The working group submitted its report on the matter to the Future Committee of the Finnish Parliament at the beginning of this month.
The group notes that Finns want more self-determination, which includes the right to decide on one's own death. Finns have also been actively following the debate over the issue in other European countries.
Active euthanasia is legal under certain circumstances in The Netherlands and Belgium. In The Netherlands, assisted suicide is permissible if the person who wants to die expresses an unwavering desire, and if at least two doctors approve of the move.
A survey conducted in Finland last year indicates that 46 percent of nurses and one third of doctors approve of euthanasia.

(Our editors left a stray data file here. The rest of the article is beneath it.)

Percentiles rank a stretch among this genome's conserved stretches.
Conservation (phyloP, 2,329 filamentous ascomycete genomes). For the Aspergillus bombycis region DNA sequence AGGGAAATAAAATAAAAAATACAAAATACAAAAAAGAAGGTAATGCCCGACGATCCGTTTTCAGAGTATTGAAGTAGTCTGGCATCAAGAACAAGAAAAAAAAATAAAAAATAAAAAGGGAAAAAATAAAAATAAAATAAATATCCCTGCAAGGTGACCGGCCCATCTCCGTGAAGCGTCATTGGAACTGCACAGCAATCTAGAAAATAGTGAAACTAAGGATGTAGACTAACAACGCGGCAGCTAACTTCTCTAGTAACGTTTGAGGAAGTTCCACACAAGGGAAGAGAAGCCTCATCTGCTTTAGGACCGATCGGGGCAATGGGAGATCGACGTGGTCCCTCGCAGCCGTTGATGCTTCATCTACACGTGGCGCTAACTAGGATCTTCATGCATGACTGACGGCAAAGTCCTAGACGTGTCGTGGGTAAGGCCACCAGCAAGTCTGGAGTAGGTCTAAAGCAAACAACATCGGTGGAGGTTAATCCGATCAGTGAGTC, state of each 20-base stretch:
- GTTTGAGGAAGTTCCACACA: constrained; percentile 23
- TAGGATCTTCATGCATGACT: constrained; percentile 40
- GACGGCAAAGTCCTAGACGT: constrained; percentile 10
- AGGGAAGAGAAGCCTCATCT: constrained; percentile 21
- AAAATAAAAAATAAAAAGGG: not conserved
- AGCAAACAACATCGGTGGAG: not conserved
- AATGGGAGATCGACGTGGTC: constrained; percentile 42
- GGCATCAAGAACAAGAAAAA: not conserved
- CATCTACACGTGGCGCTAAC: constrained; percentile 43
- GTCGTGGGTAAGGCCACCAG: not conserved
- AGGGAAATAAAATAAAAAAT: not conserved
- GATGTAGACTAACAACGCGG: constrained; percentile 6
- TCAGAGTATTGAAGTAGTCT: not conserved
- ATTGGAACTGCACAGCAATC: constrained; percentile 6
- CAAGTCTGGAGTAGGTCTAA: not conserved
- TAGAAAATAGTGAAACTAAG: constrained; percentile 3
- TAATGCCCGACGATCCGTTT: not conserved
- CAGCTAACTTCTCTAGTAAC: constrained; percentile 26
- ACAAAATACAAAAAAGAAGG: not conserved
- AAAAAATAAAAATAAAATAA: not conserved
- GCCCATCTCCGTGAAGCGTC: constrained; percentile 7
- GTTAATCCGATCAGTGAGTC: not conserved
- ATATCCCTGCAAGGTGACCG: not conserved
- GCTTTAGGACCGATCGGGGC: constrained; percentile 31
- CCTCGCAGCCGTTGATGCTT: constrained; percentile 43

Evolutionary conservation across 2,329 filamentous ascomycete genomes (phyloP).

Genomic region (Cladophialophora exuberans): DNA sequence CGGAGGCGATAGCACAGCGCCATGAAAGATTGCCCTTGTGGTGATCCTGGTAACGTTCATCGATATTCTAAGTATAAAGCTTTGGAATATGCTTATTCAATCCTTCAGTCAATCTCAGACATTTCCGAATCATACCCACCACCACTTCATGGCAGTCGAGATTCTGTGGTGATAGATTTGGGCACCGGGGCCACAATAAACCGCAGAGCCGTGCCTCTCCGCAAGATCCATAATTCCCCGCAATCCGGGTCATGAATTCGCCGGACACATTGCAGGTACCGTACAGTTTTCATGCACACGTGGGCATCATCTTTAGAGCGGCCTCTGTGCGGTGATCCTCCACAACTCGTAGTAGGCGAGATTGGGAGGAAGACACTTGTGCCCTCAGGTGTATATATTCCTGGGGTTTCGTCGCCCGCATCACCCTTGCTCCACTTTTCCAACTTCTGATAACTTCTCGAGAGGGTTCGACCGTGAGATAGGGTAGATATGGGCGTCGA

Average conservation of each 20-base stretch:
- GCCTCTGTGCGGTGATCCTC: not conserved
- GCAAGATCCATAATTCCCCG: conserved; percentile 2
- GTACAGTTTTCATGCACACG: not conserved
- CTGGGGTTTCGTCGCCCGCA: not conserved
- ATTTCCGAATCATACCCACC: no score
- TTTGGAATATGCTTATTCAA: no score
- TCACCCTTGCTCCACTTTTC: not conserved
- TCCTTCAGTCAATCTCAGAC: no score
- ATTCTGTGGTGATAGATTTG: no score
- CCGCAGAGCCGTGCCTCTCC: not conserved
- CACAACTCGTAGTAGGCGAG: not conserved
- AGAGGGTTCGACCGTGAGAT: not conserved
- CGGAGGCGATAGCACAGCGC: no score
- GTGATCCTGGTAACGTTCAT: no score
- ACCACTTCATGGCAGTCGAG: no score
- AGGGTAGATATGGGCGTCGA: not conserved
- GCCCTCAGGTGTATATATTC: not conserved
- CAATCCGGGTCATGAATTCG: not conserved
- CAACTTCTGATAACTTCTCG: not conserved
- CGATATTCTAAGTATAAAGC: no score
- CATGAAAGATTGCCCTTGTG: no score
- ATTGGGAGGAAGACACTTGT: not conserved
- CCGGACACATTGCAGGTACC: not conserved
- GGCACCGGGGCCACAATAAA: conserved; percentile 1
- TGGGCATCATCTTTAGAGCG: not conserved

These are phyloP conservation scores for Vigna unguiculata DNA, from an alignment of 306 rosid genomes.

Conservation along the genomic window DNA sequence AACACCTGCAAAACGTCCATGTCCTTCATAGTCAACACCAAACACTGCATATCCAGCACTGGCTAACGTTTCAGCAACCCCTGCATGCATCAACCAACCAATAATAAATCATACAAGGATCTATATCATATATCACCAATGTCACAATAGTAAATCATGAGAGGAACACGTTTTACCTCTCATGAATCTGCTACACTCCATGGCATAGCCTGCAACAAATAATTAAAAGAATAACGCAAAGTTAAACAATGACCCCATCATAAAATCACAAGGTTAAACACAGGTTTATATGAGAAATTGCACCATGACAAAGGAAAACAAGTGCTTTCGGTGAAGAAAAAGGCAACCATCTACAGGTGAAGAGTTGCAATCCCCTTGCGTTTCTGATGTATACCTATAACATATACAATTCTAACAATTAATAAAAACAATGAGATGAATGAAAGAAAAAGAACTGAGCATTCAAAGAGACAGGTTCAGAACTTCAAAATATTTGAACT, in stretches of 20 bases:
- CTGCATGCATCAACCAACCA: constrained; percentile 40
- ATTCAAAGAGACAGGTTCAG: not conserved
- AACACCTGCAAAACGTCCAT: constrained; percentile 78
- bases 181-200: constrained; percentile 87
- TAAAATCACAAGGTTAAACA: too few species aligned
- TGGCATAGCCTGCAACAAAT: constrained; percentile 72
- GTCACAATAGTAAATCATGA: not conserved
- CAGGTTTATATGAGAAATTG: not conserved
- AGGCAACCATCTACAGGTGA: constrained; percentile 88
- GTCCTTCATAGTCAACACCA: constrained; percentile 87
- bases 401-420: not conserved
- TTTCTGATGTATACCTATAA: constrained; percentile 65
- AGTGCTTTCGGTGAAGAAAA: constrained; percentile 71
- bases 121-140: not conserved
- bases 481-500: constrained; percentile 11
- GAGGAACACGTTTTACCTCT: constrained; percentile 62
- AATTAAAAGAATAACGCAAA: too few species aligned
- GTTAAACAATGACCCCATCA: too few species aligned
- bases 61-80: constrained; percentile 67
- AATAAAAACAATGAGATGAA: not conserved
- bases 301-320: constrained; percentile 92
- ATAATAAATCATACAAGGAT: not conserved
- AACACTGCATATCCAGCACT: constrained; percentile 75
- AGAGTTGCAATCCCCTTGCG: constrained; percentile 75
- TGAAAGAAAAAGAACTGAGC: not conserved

The Finnish Medical Association takes a suspicious view of the issue. The association's vice president, Santero Kujala, said that helping patients commit suicide goes against the principle that a doctor's prime task is to protect life, and that active euthanasia would violate the principle.
However, Kujala does support passive euthanasia, where a doctor withholds treatment that might prolong a patient's life.
Laila Iharvaara of the pro-euthanasia group Exitus sees the observations of the researchers as a step in the right direction, but feels that 10 to 15 years is a long time to wait, at least for those who have to suffer with existing illnesses.
YLE24, Finnish News Agency